“I’ve definitely seen greater interest in Zero Trust, and it’s important that we educate people about what that really means so it doesn’t just become a superficial buzzword,” he says. “An organization reached out recently to ask us to help them move toward Zero Trust. We performed an in-depth assessment of their needs and were able to present them with multiple options to get them to Zero Trust maturity levels. They were happy with the transparency and grateful that we provided them with actual insight and not just an implementation plan.”

3 Things Business Leaders and Staff Need to Know About the Zero Trust Model

One of Cat’s specialties is being able to communicate passionately and confidently about data privacy and security to all levels of an organization’s hierarchy. Here are his top three lessons for executive and his top three lessons for technical staff when it comes to the Zero Trust Model:  

For Business Leaders: 
  1. Build and Maintain Cross-Functional Relationships. It’s essential to secure buy-in across leadership when rolling out a new solution like the Zero Trust Model. Just as Cat mentioned next-generation CISOs who are more business-minded than ever, all leaders must be willing and able to work cross-functionally with teams throughout the organization. “Relationships are key,” Cat says.  
  2. Clearly Identify the Zero Trust Value-Add. Align delivery of this program to meet business needs. “At Kuma, we start by providing a crucial overview of an organization’s security weaknesses and vulnerabilities, which helps to illustrate where Zero Trust would benefit and where not having it could cause potential harm,” Cat explains. 
  3. Establish a Culture of True Least Privilege. Zero Trust applies to all levels of an organization’s hierarchy, which means executives need to learn to be OK going through the same verification and authorization processes as employees. “Security checks shouldn’t be an annoyance,” Cat notes. “They should be par for the course.”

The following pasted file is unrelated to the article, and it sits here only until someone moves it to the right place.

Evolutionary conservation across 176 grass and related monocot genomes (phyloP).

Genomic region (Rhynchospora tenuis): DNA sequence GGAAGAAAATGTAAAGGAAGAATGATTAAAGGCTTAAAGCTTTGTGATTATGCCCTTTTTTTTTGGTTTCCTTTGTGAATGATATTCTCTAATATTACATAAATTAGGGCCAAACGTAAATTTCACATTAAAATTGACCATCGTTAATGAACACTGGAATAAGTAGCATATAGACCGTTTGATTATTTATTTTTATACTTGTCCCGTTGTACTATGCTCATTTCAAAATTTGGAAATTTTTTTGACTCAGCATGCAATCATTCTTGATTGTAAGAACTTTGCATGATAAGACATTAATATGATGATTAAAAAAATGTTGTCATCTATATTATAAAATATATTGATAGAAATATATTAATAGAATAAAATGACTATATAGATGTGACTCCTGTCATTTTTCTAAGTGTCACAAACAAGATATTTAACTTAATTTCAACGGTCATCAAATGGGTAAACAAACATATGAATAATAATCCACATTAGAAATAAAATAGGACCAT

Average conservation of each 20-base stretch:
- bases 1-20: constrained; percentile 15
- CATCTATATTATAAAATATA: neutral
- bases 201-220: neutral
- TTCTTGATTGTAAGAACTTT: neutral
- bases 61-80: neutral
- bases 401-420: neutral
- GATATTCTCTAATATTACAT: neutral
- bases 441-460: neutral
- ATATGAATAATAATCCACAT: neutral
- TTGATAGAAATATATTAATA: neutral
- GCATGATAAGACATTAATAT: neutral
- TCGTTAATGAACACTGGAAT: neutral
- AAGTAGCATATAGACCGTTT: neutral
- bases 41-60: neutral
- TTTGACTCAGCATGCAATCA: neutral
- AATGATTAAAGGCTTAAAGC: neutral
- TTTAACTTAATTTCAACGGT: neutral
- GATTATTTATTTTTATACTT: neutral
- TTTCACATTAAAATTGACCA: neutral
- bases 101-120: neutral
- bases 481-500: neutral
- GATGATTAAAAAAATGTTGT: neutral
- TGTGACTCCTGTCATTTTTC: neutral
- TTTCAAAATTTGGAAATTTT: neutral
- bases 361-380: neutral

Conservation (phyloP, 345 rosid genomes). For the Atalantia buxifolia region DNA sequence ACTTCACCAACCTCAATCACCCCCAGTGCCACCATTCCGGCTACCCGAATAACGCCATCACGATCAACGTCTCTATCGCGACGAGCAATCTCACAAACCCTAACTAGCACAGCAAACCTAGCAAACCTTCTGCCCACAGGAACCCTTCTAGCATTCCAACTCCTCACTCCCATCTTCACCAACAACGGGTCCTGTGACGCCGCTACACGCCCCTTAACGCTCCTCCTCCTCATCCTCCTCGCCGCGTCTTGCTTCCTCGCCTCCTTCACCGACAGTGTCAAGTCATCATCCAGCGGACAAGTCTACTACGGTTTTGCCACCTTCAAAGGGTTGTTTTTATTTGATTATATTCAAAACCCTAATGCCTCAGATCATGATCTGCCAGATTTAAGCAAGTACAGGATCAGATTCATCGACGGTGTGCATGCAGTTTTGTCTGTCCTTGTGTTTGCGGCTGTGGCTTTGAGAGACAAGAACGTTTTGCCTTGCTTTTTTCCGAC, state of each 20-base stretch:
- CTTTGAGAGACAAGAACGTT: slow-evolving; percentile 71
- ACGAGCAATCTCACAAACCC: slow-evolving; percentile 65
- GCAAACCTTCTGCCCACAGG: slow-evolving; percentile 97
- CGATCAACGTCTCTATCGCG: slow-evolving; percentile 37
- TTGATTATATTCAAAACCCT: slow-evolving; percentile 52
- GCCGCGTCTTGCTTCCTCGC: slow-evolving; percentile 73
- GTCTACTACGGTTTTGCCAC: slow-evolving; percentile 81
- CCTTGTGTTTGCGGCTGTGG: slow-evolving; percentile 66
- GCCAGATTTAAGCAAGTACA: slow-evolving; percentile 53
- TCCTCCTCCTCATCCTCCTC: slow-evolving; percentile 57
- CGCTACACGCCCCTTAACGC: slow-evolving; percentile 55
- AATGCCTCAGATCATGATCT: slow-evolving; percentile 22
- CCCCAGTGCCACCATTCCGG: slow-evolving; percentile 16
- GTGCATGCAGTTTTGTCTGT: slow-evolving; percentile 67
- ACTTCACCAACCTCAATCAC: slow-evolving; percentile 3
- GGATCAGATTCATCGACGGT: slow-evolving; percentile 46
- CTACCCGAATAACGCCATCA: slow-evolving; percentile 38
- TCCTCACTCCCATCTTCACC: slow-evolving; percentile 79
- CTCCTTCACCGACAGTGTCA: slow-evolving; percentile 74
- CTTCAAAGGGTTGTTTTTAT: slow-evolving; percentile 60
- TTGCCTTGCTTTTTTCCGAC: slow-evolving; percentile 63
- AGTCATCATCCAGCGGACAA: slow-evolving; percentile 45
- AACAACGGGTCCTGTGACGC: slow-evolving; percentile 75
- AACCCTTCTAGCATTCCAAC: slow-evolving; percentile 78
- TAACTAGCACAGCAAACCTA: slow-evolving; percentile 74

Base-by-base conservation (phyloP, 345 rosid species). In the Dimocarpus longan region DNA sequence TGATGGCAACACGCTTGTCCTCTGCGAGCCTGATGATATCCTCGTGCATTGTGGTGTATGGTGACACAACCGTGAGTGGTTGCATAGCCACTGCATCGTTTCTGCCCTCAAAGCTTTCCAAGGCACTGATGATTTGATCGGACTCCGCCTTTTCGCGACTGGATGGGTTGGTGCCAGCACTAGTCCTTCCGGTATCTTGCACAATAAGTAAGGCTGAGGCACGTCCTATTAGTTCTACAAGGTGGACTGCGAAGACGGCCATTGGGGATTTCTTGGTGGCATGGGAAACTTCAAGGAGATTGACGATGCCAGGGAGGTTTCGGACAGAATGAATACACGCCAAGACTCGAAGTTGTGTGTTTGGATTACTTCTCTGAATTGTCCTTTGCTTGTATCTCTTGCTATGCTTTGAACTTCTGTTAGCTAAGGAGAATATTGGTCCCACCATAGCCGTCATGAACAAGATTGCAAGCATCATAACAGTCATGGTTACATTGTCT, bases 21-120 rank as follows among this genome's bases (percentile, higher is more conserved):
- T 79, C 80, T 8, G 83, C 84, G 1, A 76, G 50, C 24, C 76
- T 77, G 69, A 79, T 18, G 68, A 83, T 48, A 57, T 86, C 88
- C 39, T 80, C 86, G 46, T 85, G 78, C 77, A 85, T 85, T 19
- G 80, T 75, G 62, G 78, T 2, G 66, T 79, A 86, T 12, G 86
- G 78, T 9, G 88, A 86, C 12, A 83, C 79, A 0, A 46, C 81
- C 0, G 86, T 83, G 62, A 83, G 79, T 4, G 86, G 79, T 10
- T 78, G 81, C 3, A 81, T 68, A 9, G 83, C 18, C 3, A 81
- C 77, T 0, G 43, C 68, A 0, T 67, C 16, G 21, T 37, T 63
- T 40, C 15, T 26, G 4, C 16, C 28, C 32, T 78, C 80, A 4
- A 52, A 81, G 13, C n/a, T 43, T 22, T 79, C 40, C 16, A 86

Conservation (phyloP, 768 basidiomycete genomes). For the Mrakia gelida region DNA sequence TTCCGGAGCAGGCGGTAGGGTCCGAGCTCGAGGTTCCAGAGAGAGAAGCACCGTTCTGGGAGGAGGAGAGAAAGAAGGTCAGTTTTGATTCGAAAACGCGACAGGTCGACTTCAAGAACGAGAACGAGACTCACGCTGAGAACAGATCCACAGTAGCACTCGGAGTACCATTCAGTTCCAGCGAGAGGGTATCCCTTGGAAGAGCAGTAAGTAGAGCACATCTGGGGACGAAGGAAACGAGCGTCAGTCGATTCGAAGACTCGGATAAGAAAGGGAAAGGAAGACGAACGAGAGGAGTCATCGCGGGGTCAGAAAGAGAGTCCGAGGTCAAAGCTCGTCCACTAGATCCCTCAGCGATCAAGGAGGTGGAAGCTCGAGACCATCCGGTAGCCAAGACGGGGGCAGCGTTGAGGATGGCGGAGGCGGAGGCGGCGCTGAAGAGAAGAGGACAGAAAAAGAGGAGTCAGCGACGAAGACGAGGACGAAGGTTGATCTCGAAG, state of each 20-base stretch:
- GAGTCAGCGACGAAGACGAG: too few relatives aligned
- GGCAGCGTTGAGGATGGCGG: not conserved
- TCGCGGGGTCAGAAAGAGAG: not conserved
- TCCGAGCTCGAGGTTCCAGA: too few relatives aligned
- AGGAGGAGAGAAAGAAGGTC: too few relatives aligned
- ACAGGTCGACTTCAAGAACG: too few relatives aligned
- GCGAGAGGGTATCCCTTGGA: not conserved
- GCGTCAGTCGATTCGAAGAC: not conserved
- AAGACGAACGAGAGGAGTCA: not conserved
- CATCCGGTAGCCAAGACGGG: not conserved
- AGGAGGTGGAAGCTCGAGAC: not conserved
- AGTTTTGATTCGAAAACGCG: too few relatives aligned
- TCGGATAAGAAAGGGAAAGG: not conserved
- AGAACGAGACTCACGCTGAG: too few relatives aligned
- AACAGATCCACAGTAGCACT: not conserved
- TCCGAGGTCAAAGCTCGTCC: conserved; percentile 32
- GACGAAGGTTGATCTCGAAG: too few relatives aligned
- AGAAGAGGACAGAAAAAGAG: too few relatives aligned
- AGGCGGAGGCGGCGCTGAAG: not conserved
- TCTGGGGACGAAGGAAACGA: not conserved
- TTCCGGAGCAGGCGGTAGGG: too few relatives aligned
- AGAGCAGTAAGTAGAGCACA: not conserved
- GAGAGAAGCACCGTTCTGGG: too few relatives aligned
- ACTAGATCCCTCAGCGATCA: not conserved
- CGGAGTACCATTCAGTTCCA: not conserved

For Technical Staff:
  1. Prepare Integrations. Be ready to enable Zero Trust initiatives. This means setting the groundwork through education and training for technical staff in advance of a Zero Trust Model rollout.    
  2. Embrace Change. Cat suggests tapping a Zero Model Trust champion in the organization who can assist other employees during the critical implementation phase. “Finding someone who can keep everyone on the same page can save considerable time and money as we get closer toward Zero Trust,” he says.  
  3. Build and Maintain Cross-Functional Relationships. The same advice for bosses holds true for all staff. When technical staff are aware of and understand the business needs behind adopting a Zero Trust Model, they are more likely to embrace the effort. Often, this knowledge is achieved through cross-functional relationships throughout the organization, Cat says. “We need buy-in from every team within the enterprise,” he adds. “All hands on deck!” 

Remember the castle analogy? Imagine that castle is your company’s network infrastructure. Would you still feel comfortable letting visitors run around without authorization checks? Cat guesses the answer is no, and he and his team at Kuma are here to help your business address its data privacy and security shortfalls — all the way to Zero Trust. 

“I genuinely believe that there is no reason to blindly trust the activities inside your network,” Cat says. “The Zero Trust Model is a shift from the way things may have been done in the past, but it’s absolutely necessary to calibrate your security program against the current threat landscape. As we constantly update our programs, there is always a way to fold in those Zero Trust principles where they make the most sense.” 

Visit Kuma’s website for in-depth information about privacy and security, digital identity, vulnerability and threat intelligence, fraud verification, and other resources.